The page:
I want to be treated fairly. Okay, maybe not. I want fairness at a minimum. I prefer to be treated beyond fair. If I am owed $5, I prefer to get $10, or at least the 5 with interest. I want the benefit of the doubt.
Why am I treating others in this manner? Why go the extra mile? Why give away my coat when they only asked for a hat or scarf? Is it because I want to be perceived as generous? Not likely, since good deed are to be done in secret. Is it to gain favor with God? I don't think so, since I owe Him so much more. Then why? I tend to believe that it is because I have a new life, a life where the possessions I have are viewed as being on loan from God, and are ultimately mine to glorify Him. I want others to know that I care about their needs, even those who I might at times view as adversaries. I want God to see me as faithful.
Take Away: So where do I draw the line? I suppose if I wanted to, I could liquidate my possessions in a short matter of time. I am not sure that such behavior is what God wants. But I also need to be aware of justifying my behavior in keeping what I have as well. I suppose I just need to be honest. Honest with myself, and honest with God. I need to not let my selfishness control my actions. That's gonna take some work.
Wednesday, March 30, 2022
SOM - Part 20 found here.
Jesus says stuff that is open to a wide range of interpretations. Like in these verses, where He says to ask, seek and knock, and it will be given to you. Some could interpret this as saying God will give us whatever we ask, and they are forever looking for the formula to get God to do that. Good luck with that. Others could use these verses to show that the Bible is not true, because we don't get whatever we ask for. So what is the truth?
The truth can be found by looking at the context of the sermon. Jesus has already established in His model prayer that when we ask (pray), we ask for our daily bread, not our daily filet mignon. The whatever in this context is a prayer coming from someone who has faith in God. Someone who is asking not for themselves, but asking within the will of God. Someone who trusts God, and understands that God may have a different path than we would prefer.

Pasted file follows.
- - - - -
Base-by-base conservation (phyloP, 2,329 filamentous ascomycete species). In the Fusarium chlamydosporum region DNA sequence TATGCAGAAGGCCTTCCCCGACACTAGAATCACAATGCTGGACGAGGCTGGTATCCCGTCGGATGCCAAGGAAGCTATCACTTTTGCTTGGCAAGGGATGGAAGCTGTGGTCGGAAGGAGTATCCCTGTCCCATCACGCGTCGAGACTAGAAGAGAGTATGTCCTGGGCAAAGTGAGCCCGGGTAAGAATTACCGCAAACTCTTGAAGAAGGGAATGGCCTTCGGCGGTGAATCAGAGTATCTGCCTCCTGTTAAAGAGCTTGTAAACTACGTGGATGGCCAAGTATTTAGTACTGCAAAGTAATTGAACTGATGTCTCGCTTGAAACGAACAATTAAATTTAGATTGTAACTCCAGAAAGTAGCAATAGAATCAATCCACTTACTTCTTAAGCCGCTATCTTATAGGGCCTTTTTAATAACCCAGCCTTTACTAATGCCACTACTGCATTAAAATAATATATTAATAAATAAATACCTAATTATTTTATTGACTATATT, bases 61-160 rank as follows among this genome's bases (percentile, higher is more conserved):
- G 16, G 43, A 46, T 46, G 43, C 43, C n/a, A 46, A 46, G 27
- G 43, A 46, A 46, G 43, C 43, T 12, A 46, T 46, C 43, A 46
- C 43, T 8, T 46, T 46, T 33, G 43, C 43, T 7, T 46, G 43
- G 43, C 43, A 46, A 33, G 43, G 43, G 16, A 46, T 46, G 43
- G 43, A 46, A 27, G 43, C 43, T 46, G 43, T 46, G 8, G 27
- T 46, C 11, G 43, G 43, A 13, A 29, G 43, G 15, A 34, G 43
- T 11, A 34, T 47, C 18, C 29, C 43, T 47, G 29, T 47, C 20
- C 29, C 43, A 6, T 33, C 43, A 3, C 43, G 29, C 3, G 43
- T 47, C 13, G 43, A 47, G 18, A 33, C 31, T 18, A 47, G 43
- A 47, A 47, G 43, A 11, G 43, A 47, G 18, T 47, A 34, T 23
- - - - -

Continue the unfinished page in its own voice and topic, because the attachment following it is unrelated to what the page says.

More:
Jesus makes reference to the way a father gives gifts. I am a dad. I love my children. Yet sometimes I do not give them what they ask for. Does that mean that I really do not love them? No. It means that I make decisions based on what I believe is best for each one and all of them, I make decisions based on the limits of my abilities. But if they ask for a hamburger, I certainly do not give them a bowl of mud. So while they may not get the desired outcome, ultimately their needs are provided for.
Take Away: I need to be careful and aware of how I approach the understanding of Scripture. I also need to be careful and aware of what I listen to and believe when others share what they believe about Scripture. That last part has gotten me into a few pickles over the years, but I stand by the importance of not taking anyone's word on a matter just because of who they are (see Acts 17:11). I think God expects this, and will hold us accountable (and them) for words that are not truth.
I also need to be aware of my motive and expectation when asking God for something. I think of the Garth Brooks song, Unanswered Prayers. In the song, he runs into his old high school flame while with his wife at a football game. He thought his flame was the one for life for him, and must have made that a prayer, for from his current perspective, he now realizes that the way things are are better than what they would have been. He thanks God for the unanswered prayer, saying that such unanswered prayers are among God's greatest gifts. Now I am not here to debate the theology of that song, I just want to make the point that we look at things from our perspective, and we cannot see into the future. God can, and does. And He is a good Father.